Melissa Kassel is renown for her bold and expressive vocal style that has been praised by both music critics and jazz enthusiasts throughout the world. She is an evocative performer whose sensitivity to the nuances of words and phrasing, unique use of microtones, and raw passion, enable her to transcend to the “cutting edge” of jazz vocalization She is a challenging, risk-taking jazz vocalist whose interpretations of standards have inspired comparisons to Betty Carter and Sheila Jordan; at times, she also brings to mind the underrated Jeanne Lee.
Kassel, however, never sounds like she is emulating any of her influences; the singer is fairly original and has a recognizable style of post-bop. While Kassel brings sensitivity and vulnerability to her performances, she isn't the sort of singer who is willing to do anything-and-everything to be accessible. Kassel can be abstract and cerebral, and like Carter, Jordan, and Lee, she is someone who needs to be accepted on her own terms.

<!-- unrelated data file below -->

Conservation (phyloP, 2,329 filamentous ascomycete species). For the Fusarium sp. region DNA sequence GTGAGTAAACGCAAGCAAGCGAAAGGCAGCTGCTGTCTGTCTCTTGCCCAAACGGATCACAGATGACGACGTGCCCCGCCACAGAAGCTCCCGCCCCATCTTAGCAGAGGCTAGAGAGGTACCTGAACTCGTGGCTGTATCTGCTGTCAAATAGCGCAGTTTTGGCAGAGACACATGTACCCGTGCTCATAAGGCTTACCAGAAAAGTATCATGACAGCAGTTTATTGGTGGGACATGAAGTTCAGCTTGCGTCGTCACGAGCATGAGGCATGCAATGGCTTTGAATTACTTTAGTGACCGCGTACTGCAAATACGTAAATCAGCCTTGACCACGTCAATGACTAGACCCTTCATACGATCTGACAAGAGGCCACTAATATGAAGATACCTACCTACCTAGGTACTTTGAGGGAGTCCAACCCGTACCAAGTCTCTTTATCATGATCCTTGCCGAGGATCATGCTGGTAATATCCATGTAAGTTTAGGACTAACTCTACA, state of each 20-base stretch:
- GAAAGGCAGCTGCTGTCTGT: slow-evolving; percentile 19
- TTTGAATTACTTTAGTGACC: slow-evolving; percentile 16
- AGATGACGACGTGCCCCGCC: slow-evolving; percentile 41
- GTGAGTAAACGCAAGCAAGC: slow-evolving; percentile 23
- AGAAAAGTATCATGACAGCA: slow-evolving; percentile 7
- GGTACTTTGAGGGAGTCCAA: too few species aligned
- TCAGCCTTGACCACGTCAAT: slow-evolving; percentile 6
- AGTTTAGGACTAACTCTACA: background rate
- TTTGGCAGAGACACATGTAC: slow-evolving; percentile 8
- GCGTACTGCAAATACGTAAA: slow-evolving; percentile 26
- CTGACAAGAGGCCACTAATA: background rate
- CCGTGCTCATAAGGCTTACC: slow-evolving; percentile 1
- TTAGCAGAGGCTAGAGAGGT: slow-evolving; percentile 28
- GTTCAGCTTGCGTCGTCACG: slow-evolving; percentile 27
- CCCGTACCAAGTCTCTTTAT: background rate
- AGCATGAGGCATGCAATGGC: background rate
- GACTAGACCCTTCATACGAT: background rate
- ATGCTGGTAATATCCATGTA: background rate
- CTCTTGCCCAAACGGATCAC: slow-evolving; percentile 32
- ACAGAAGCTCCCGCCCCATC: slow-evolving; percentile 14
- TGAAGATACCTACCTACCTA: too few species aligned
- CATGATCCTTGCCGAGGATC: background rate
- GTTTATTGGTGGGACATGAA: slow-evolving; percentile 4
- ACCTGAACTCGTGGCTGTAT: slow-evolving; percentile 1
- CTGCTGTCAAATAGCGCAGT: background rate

Kassel's first album came out in 2000, when the standards-oriented Live at the Acton Jazz Café was released on the small, New York-based Muse Eek label. Melissa Kassel has collaborated with many renown musicians including: Tim Ray (Lyle Lovitt, Gary Burton), John Lockwood (Joe Henderson, Freddie Hubbard), Bob Gullotti (George Garzone,Kenny Werner), Tom Zicarelli, Phil Grenadier (Kenny Barron, Chris Potter, Kurt Rosenwinkel, Bill Stewart, Ethan Iverson, John Scofield Band) Bruno Raberg (Stockholm Jazz Orchestra, Miroslav Vitous) amoung others. Influences Rahsaan Roland Kirk, Laura Nyro, Sly and the Family Stone, Billie Holliday, Betty Carter, Joni Mitchell, Sheila Jordan, Shirley Horn, Thelonious Monk, Flora Purim, Sarah Vaughan, Ella Fitzgerald, Ornette Coleman, Louis Armstrong, Carmen McRae, Miles Davis, Rosemary Clooney, Lena Horne and Cassandra Wilson.
Source: Alex Henderson
“As a contributing editor to DOWNBEAT and JAZZIZ among other publications, I’ve heard countless debut albums from women singers that are safe, pleasant, and, well, forgettable. Melissa Kassel, glad to say, dares to be different and real imagination and passion to her close study of tone, intonation, and phrasing on “Live at the Acton Jazz Café.” .. —FRANK-JOHN- HADLEY